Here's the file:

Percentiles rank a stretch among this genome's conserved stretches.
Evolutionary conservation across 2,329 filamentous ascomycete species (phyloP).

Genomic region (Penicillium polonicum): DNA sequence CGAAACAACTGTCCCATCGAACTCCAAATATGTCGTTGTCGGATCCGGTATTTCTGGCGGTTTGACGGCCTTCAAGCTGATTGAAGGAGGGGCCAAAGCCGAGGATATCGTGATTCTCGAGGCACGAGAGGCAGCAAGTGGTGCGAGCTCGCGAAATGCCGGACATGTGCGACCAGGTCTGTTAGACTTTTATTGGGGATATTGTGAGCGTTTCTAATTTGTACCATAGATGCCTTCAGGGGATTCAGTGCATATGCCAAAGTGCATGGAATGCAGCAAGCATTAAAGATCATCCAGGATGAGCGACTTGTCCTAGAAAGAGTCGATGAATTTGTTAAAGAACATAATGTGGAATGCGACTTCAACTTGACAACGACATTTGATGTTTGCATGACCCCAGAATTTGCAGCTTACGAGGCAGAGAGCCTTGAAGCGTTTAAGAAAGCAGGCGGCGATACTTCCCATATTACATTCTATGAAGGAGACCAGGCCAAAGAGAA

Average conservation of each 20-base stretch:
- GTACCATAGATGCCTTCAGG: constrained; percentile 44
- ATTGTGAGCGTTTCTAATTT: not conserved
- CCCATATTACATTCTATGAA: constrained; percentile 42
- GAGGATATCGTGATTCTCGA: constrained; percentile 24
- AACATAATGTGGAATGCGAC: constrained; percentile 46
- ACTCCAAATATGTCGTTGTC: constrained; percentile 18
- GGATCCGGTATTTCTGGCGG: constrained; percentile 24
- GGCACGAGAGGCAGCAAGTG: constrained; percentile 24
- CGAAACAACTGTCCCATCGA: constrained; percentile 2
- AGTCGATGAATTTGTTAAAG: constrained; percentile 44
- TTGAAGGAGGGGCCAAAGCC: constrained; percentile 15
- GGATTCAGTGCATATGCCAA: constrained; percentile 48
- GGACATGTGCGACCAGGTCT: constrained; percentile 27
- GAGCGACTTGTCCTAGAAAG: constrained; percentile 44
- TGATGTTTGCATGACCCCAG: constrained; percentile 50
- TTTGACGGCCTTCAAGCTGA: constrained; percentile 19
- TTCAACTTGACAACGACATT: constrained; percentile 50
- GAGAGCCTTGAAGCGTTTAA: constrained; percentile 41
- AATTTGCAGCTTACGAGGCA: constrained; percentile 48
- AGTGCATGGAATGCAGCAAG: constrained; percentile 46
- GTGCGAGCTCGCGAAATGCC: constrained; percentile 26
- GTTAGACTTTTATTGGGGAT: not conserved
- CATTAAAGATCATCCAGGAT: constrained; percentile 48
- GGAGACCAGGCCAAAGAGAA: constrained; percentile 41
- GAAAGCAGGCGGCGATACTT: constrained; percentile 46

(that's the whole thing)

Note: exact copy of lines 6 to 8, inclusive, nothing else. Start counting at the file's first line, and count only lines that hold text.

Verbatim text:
- ATTGTGAGCGTTTCTAATTT: not conserved
- CCCATATTACATTCTATGAA: constrained; percentile 42
- GAGGATATCGTGATTCTCGA: constrained; percentile 24